PERCEPTION is a funny, sticky thing.
Nobody will argue with you when you say that the Kia Optima is one heck of a taxi, or that the Rio is a quality little runabout for remarkable little money.
But a sporty rear-wheel-drive fastback from the same Korean carmaker to be spoken about in the same breath as a BMW? No way.
Well, what better way to entrench your brand’s credibility as an engineering force in the luxury arena than by picking a fight with the BMW 3 Series?
After all, the junior executive model is notoriously difficult to get right. Fail, and the view that Korean automakers can do value but not luxury will harden and persist.
But if you succeed at muscling your way into that exclusive little clique, in which the 3 Series, Mercedes C-Class and Audi A4 have been chattering merrily amongst themselves while casting snooty looks at outsiders, and your brand will be elevated to a whole new plane.
One feels, therefore, that the Kia Stinger is actually a brand-defining exercise rather than a revenue-generating one.
Kia went out and poached a head designer from Audi and a head engineer from one of the most pedigreed divisions in all of autodom: BMW M.
So, you’d better believe the carmaker when it says that it is out to build the very best car it could.
Most importantly, above and beyond mere sales, to prove it can build a car for critical acclaim.
So, here we are. Let’s put all that philosophising aside and evaluate the car as it is. Luxuriate in it and drink in its exquisite driving manner.
I’ll cut to the chase: Kia has done it. The Stinger is a brilliant car. Not brilliant “for a Kia”, not brilliant “for a first try”.
The Kia Stinger is simply, without qualification, excellent. Let there be no doubt, this car is as good as the ones it is aimed squarely at.
It begs to be driven in order for its entire sumptuous nuance to be truly appreciated.
I picked up the car late one evening, emotionally and physically spent from a hard day’s work. I intended to do most of the serious driving and discerning evaluation the next day.
Yet I arrived home with the pleasing realisation that I had placed every wheel where I had intended to, and been pushed back by the car and its control surfaces to the exact meaty degree my brain had desired.
All that while just puttering about on the way home at a moderate pace. It made me salivate for when I would actually get to tease the edges of its dynamic envelope.
Seating position, control weights, sightlines… all spot on. I went past my house and kept on driving.
It is a big car, actually. Bigger than its German friends. But it wears its size excellently, giving you the sensation that each corner of the car can be delicately balanced and managed as you please.
It’s a different approach from that of something like a Mercedes-AMG C43, which in a no less impressive manner, seems to congeal all its mass into a single bombastic point next to your hip.
And the Stinger blows the E-Class or bigger limousines, even those with sporting pretensions, away in tactility and interactivity.
Kia has some advantages when it came to crafting its first barrage at the German “battleships”. Namely, the absence of baggage.
The brand does not, for instance, have to bother with a wheezy 318i equivalent, nor take into account the focus-group mutterings of aunties haggling over the lowest priced model variant purely to have the privilege of the badge.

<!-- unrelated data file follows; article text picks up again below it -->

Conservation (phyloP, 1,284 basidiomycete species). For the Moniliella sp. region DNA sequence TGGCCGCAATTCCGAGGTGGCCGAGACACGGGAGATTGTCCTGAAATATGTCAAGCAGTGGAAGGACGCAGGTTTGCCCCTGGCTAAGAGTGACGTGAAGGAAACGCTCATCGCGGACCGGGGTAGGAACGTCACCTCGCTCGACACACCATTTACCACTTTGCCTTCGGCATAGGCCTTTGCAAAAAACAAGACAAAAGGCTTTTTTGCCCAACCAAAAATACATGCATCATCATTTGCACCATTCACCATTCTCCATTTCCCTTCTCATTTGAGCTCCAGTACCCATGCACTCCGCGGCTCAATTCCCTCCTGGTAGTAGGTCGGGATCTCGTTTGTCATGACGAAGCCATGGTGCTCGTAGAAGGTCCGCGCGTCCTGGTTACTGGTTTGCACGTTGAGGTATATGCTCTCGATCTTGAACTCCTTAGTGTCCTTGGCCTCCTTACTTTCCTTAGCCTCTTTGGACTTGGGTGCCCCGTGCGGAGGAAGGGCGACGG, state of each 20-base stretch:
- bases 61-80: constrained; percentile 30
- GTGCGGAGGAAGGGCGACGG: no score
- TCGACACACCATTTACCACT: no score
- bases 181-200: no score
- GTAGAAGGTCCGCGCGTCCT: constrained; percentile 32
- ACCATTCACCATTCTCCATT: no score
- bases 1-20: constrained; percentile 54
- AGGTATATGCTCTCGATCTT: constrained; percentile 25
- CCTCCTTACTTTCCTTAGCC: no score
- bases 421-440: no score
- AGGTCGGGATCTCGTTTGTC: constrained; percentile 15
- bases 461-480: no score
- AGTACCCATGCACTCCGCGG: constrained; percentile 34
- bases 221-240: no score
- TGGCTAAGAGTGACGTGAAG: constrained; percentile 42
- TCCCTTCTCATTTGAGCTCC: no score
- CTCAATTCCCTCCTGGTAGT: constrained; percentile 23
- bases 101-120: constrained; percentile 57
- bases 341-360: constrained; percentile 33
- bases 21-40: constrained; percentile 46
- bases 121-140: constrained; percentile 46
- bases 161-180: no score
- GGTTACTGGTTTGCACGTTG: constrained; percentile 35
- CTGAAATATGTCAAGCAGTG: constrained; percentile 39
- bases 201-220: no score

This, of course, has delicious results for the interested driver. Put the car’s gait through a finer comb of analysis and the good vibes keep coming.
The tyres meet scarred tarmac with just the right amount of resistance to inspire confidence yet chamfer off any discomfort, keeping the body honest without deflecting it inelegantly.
Up the pace and the Stinger rotates about its centre, pivoting its corners in unison. When a car does that it instantly evokes enormous amounts of goodwill.
You enjoy it in a way that cannot be achieved by specification or computer simulation alone. Just like how the precise springiness of the best noodles have been fussed over by maestros.
Outright pace in either engine variant is more than satisfactory, and in the 365hp Stinger GT variant, the pace is predictably eye-widening.
The Stinger prices (Kia has been clever about this) are temptingly and relatively small, making them effectively no-brainers for those who are shopping in that category and can look beyond the badge.
Nobody will ever need convincing about the financial prudence of buying a Kia.
More than just a throw-specs-at-the-wall-and-hope-it-sticks-effort, the Stinger’s powertrains, especially the turbocharged 3.3-litre V6, saunter muscularly up and down the tachometer with as much authority and character as you desire.
Regard the car sitting in the showroom, and you can make your mind up about the looks.
The detailing and proportions are executed at least in a way that are convincing both to the car’s premium aspirations and its aggressive, thrusting intent.
Nevertheless, the Stinger is a car that goads you to spec it in a loud and bright colour, which could result in a love it or loathe it affair.
As a statement, I think it is well judged. The insides, too, make a reasonable fist of a luxury-grade ambience without setting any new standards, particularly against the sheer chicness of an A4 or the plushness of a C-Class.
You will have to dig deep to find genuine fault here as well.
Forget climbing the ladder. With its first salvo, Kia has exploded into the Bundesliga and began bloodying noses.
This car deserves to be priced much higher. And if the Stinger was meant to properly establish Kia as a luxury player, then the next such model most definitely will be.
So, get yours while you still can.